Drug therapy problem occurs in situations when the therapeutic needs of patients fail to be met. One of the treatment problems that could occur in the case of a patient with Grave’s disease is an adverse reaction to the drug (Brent, 2008). Issuing the patient with a small dose than is required could also occur. The patient may also require additional therapy based on the symptoms presented. The patient may also be issued with unnecessary drugs during therapy.
The severity of hyperthyroidism is evidenced by the presence of various factors. The patient reports that she has lost weight despite having a good appetite and adequate food intake (Francesca & MarcocciMichele, 2014). The patient states that she feels hot most of the time and has frequent sweating episodes, both of which are evidenced by the elevated body temperature. The patient complains of palpitations as well as fine tremors. The patient exhibits some level of emotional liability as evidenced by the reported irritability. The patient has an asymmetrically enlarged thyroid accompanied by neck vessels pulsations. The patient reports that she has lost her hair a fact that is evidenced by how sparse her hair is in the temporal area.
The laboratory results indicate that the patient has hyperthyroidism. Her total T4 level is elevated from the normal range of 4.5-11.2 mcg/dL to 24 mcg/dL. The patient also has an elevated level of free T4 as well as TSH levels. The T3 resin uptake for the patient is 35%, a figure that is higher than the normal range of 25%. The total T3 is also markedly elevated to 550 ng/dl from the normal range of 80-180 ng/dl. The patient’s free thyroxine level is also raised (Francesca & MarcocciMichele, 2014).
The desired outcome in this case, in this case, is that the symptoms are adequately controlled. The current practice seeks to ensure that the patient attains hypothyroidism. The state of hypothyroidism grants a higher guarantee the patient doesn’t develop hyperthyroidism. The therapy is a departure from what would be ordinarily expected such as adopting a treatment that restores a state of euthyroidism. The treatment modality that is adopted should be anchored on the goal of being cost-effective.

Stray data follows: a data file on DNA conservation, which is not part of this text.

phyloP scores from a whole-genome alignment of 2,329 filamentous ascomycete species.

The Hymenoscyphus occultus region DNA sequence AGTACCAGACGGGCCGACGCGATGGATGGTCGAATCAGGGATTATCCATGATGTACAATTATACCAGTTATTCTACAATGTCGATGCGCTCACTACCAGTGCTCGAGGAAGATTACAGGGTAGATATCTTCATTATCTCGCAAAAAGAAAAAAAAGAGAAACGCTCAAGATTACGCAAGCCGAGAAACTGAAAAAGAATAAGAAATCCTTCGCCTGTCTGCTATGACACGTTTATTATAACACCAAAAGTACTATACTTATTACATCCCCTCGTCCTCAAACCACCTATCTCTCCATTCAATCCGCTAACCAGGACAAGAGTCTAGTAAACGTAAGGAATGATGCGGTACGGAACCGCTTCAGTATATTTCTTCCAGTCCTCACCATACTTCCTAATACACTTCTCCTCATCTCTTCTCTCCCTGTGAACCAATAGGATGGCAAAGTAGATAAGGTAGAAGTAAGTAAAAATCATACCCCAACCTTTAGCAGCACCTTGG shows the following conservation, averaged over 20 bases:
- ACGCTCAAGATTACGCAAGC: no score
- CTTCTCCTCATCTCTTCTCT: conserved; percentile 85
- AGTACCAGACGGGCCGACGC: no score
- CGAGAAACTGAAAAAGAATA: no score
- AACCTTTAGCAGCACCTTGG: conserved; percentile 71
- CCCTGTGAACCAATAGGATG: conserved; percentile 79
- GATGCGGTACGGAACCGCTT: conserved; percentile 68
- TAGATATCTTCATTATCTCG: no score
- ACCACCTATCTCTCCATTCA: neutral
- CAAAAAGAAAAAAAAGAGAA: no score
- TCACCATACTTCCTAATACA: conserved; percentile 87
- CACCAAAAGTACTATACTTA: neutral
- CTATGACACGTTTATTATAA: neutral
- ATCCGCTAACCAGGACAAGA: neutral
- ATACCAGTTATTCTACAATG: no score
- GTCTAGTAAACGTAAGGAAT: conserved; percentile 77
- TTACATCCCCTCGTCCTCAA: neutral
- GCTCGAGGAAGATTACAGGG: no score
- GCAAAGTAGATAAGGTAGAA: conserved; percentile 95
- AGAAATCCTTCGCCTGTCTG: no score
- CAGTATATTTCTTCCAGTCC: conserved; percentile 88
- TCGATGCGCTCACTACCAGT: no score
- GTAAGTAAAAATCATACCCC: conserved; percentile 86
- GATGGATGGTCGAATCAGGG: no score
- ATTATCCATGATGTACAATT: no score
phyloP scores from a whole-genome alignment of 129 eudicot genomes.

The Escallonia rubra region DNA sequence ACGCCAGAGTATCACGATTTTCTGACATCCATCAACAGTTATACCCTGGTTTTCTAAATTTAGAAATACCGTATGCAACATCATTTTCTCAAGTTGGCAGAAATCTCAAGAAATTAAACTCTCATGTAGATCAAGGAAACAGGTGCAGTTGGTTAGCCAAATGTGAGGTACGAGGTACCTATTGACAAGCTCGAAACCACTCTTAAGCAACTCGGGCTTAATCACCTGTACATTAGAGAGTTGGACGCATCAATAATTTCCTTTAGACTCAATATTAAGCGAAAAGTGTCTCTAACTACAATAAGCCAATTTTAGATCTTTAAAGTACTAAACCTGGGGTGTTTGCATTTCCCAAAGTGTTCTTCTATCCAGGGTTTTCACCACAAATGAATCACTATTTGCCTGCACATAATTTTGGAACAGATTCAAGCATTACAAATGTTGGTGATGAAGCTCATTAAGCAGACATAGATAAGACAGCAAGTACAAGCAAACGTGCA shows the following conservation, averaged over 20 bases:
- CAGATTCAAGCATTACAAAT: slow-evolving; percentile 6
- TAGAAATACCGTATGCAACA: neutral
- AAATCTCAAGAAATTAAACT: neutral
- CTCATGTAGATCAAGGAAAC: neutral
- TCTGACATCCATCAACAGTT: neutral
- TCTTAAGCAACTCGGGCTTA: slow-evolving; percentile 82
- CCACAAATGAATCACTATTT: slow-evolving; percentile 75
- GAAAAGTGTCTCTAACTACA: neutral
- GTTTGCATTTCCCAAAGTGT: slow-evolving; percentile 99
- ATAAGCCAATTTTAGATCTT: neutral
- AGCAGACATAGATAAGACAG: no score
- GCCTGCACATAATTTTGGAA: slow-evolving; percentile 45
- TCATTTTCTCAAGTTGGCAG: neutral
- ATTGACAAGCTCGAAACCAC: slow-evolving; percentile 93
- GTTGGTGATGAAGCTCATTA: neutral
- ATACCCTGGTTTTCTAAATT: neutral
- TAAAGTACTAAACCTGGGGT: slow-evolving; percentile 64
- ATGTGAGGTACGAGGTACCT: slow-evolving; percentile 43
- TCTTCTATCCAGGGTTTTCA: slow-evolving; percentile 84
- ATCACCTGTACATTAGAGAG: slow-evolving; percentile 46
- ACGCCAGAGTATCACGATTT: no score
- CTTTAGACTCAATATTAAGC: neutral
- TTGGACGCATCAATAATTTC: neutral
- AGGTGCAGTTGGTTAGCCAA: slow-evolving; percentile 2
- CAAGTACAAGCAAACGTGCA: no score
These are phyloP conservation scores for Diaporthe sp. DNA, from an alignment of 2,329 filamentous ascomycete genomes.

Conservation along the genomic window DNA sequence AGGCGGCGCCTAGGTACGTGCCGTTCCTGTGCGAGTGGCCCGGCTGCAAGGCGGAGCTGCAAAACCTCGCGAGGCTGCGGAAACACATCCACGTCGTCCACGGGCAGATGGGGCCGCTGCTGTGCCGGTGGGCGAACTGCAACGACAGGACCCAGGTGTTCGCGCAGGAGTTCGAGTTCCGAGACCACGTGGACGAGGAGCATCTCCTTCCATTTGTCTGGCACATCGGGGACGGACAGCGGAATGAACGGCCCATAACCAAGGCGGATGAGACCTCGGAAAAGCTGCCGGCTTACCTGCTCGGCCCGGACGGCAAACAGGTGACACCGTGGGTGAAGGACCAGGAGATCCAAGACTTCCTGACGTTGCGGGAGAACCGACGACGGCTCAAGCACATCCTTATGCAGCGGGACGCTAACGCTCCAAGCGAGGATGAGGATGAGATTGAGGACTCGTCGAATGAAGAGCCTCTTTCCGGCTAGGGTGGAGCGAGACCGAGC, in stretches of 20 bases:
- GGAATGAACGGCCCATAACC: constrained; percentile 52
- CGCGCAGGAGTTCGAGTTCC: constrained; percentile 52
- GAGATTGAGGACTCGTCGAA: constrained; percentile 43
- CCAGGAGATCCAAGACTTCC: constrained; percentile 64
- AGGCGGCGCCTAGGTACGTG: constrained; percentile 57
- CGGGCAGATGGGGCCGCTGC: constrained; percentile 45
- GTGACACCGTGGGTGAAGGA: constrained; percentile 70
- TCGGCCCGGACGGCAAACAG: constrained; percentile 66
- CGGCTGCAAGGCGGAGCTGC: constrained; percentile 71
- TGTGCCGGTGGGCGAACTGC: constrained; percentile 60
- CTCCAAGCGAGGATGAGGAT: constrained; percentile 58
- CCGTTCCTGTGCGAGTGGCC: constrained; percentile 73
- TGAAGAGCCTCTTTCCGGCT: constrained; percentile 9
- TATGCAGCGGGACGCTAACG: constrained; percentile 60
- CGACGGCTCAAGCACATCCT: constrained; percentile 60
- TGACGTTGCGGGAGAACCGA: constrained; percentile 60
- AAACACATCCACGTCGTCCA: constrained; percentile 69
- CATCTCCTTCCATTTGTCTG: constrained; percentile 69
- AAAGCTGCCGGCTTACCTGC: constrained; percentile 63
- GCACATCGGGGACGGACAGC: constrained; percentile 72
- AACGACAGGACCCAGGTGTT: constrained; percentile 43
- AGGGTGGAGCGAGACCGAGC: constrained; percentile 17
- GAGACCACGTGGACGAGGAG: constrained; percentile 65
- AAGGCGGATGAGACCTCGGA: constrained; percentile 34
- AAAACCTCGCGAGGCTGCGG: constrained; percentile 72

A Patient with hyperthyroidism can be managed with several non-pharmaceutical therapies. The patient should avoid any food or food supplements that contain high levels of iodine (Santos, Pascual & Galofre, 2012). The patient should reduce the level of activity until she acquires a state where her hyperthyroidism is adequately controlled. For patients who are photophobic as well as have other ophthalmic symptoms, they should wear sunglasses that are tight-fitting.
When treating Grave’s disease, there are a number of therapies that can be utilized. The patient can be treated using radioactive iodine which is administered orally. Cooper (2005) states that as the thyroid takes up iodine for hormone production, the radioactive iodine is also absorbed into thyroid cells from where it destroys the overactive cells. Another pharmaceutical approach that can be adopted involves administering anti-thyroid medication. The drug serves to alter the use of iodine in the production of hormones (Cooper, 2005). The use of beta-blockers is also one of the pharmacological measures that can be used to manage hyperthyroidism. The drugs act by inhibiting the effect of thyroid hormones and as such offer relief to the symptoms. Cortical steroids are also prescribed to relieve the ophthalmic symptoms.
The drug of choice in managing the patient is Methimazole (Tapazole). Methimazole is available in the form of pills allowing for oral administration. The appropriate dose for the patient is 10mg administered orally in eight-hour intervals. The patient should continue with the medication for a period of twelve to eighteen months until the TSH level return to normal.
During the treatment period, the patient should undergo laboratory tests to evaluate the effectiveness of the treatment. The patient’s levels of free T4, as well as free T3, should be monitored. TSH levels should be checked as a euthyroid state is indicated when TSH is undetectable (Francesca & MarcocciMichele, 2014). The glucose levels of the patient should also be regularly monitored.
Clinical symptoms should also be monitored during the therapy period. Fever and sore throat symptoms indicate the development of agranulocytosis and as such it warrants a complete white blood cell count. The patient should also be monitored for thrombocytopenia. Other clinical symptoms such as severe vomiting, dizziness as well as body swelling should also be observed.
Patient compliance can be increased by encouraging the patient to report any signs of sore throat, as well as fever. The patient should be advised to indicate other over the counter medications that they are taking so as to avert any possible drug interaction (Brent, 2008). The patient should also be informed about the need to tell the clinician if she plans to get pregnant. Drug discontinuation should occur forthwith in case there are any symptoms of hepatic injury such as jaundice and acholic stools. The patient should also be informed that she needs to alert the clinician upon discontinuing the drug.
Brent, G. (2008). Graves’ Disease. New England Journal of Medicine, 358(24): 2594- 2605.
Cooper, D. (2005). Antithyroid drugs. New England Journal of Medicine, 17, 352:905.
Francesca, M., & MarcocciMichele, M. (2014). Diagnosis and classification of Graves’ disease. Autoimmunity Reviews, 13, 398-402.
Santos, P., Pascual, E., & Galofre, J. (2012). Management of Subclinical Hyperthyroidism. International Journal of Endocrinology Metabolism, 10(2):490- 496.